Staying home sick is not worth the stress


Alex Raths

According to the Carlmont High School website, Carlmont students are allowed no more than 18 absences per semester in order to receive credit.

Kathryn Stratz, Staff Writer

On Monday morning, I woke up with a sore throat, cough, and fever. My first thought was “I can’t miss school!”

I know. A girl with a fever contemplating going to school. But for high schoolers today, there are ridiculous consequences for missing all six classes.

Yes, of course, I spent the day in bed watching Vanderpump Rules and drinking chai tea, but all the while, I had the dark cloud of missed classwork and homework looming — definitely not part of the doctor’s prescription.

It’s just not healthy.

The whole point of missing school is to rest, and it’s not as if I could have functioned if I had gone to school anyway. So why is there so much guilt?

It’s no secret that more and more high school students are being physically affected by the stress of schoolwork.

According to The Atlantic, a study shows that “49 percent of students feel ‘a great deal of stress’ on a daily basis.”

Not to mention the guilt that is laid on thick by some teachers.

“Where were you yesterday,” or, “How sick were you actually?”

Most teachers expect students who were not at school to complete the homework from that day because of online resources like Canvas, where teachers can post assignments. According to Carlmont’s policies, however, students with excused absences are allowed one extra day to complete any missed work.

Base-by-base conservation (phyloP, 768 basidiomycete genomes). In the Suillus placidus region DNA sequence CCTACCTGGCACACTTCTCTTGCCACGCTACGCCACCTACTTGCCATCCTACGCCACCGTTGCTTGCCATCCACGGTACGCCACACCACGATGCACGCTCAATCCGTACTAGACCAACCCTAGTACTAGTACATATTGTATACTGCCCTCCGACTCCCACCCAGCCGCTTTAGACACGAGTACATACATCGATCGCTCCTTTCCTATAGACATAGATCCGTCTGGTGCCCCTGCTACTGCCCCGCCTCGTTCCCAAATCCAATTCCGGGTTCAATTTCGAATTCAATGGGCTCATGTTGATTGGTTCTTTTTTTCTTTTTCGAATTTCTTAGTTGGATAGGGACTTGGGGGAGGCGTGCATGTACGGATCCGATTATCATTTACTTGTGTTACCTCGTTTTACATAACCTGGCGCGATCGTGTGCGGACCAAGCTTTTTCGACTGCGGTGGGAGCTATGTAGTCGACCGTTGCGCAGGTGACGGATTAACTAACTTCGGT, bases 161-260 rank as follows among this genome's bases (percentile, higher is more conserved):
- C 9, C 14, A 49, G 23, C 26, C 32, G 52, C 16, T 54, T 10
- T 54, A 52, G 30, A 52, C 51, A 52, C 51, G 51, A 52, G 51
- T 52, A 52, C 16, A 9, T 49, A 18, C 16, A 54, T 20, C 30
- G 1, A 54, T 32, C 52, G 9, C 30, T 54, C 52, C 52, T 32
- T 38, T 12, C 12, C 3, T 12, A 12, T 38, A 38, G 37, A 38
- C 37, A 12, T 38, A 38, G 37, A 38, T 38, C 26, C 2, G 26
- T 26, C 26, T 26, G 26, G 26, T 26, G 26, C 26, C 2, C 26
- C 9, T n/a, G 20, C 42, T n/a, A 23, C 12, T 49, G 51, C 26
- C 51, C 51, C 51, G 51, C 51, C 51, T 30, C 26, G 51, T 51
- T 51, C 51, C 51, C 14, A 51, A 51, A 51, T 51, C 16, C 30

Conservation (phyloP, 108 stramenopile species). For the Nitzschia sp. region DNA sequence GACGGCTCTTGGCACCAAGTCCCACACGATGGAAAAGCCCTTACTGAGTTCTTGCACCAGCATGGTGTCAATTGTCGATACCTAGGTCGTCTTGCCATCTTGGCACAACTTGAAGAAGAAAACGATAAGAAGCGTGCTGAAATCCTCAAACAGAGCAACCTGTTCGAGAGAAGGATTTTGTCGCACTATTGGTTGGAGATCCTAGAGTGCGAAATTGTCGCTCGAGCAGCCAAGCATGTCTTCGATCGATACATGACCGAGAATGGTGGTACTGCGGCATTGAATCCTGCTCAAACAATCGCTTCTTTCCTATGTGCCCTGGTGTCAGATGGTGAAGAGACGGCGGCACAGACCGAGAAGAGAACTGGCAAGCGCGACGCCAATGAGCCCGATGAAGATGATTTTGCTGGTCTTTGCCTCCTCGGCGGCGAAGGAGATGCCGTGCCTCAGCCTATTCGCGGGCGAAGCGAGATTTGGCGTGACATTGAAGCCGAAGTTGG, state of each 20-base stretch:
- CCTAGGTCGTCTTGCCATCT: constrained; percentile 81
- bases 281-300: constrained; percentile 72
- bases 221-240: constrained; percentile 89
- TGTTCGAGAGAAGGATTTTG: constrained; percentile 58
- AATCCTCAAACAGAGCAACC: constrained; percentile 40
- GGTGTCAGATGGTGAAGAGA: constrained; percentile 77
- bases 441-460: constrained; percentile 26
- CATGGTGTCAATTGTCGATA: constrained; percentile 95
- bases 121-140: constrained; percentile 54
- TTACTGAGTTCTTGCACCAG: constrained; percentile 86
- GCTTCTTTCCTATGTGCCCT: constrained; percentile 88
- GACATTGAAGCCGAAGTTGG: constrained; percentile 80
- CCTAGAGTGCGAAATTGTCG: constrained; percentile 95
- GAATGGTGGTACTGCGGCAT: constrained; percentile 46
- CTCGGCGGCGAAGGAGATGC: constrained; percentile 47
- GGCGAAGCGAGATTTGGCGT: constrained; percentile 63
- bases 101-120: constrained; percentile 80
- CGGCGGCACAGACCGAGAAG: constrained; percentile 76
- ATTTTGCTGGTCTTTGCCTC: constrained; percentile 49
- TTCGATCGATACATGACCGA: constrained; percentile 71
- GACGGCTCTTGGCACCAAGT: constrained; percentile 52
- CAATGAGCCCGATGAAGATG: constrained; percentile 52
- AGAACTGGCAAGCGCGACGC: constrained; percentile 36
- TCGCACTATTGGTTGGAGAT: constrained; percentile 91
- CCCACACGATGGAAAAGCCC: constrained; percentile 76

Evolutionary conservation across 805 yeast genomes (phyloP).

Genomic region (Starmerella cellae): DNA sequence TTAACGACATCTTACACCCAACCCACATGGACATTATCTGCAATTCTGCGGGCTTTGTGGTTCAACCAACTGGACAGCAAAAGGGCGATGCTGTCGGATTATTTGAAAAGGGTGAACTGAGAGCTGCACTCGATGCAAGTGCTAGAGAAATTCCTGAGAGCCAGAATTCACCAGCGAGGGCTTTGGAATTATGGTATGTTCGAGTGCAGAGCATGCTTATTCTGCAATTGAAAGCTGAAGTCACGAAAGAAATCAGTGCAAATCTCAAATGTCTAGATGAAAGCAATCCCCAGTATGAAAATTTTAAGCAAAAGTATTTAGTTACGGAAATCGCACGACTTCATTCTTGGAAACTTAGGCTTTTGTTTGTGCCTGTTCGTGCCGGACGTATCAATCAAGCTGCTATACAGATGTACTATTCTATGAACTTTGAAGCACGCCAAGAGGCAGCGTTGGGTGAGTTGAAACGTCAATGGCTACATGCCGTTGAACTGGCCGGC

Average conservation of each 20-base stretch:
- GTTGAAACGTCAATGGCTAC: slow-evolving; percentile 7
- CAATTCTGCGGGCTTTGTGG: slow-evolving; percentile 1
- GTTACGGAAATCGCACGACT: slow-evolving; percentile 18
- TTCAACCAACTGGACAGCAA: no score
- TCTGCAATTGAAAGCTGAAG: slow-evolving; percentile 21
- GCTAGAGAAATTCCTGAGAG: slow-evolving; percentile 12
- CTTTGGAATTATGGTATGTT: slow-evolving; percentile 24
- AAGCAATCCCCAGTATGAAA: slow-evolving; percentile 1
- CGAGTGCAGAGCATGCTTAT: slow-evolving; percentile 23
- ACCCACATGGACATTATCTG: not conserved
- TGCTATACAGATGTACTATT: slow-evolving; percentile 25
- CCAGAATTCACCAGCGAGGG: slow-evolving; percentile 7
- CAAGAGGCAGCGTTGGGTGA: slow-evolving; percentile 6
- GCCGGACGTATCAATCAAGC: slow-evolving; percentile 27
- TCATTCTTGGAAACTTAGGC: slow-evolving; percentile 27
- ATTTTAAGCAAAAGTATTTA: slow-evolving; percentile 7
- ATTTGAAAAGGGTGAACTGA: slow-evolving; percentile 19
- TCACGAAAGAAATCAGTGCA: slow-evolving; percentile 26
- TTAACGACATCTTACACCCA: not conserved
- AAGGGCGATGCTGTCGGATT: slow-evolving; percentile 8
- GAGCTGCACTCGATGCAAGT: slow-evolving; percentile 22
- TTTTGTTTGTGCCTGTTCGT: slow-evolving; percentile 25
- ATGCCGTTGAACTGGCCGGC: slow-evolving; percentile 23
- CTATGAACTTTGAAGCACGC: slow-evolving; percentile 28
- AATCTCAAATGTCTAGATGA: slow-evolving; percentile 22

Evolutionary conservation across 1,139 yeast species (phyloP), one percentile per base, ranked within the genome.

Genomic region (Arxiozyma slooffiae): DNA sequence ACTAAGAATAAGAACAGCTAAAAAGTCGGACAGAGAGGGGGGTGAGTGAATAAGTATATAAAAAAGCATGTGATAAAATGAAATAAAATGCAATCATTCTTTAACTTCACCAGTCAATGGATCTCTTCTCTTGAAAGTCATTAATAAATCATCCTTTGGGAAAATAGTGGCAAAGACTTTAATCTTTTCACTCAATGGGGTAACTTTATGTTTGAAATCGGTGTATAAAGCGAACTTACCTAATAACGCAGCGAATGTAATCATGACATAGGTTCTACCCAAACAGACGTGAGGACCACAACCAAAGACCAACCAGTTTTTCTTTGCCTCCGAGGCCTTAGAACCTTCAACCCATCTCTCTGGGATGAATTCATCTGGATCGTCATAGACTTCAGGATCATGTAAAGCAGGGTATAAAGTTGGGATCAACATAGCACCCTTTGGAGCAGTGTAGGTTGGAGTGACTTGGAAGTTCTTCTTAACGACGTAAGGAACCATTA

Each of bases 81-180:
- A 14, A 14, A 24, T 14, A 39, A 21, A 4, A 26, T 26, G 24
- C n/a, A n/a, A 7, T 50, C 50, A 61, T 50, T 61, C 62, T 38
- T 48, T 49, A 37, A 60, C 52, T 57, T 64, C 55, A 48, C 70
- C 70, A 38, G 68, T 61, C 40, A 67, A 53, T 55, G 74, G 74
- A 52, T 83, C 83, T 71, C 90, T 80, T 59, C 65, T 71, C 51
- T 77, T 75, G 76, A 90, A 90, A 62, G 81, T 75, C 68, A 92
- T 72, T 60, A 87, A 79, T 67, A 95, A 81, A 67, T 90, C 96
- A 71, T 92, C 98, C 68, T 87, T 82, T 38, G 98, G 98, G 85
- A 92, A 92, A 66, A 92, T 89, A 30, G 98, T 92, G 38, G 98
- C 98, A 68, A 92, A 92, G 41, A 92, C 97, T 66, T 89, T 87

Even so, teachers are the ones with the grade books, and sick students end up with twice the amount of work when they stay home, trying to get better.

To avoid this extra work, people often resort to sucking up and going to school anyway. It’s not uncommon to see students walking around campus sporting pajamas and a box of tissues because the stress of missing school is just not worth it.

Now, this depends on how sick you are. If you have the flu, please, do everyone a favor and stay home.

If students don’t stay home when they’re truly sick, they can’t get better, and the addition of more stress from classwork and homework to their stricken bodies doesn’t help. Perhaps if more teachers were understanding and accommodating, students would be more inclined to take care of themselves.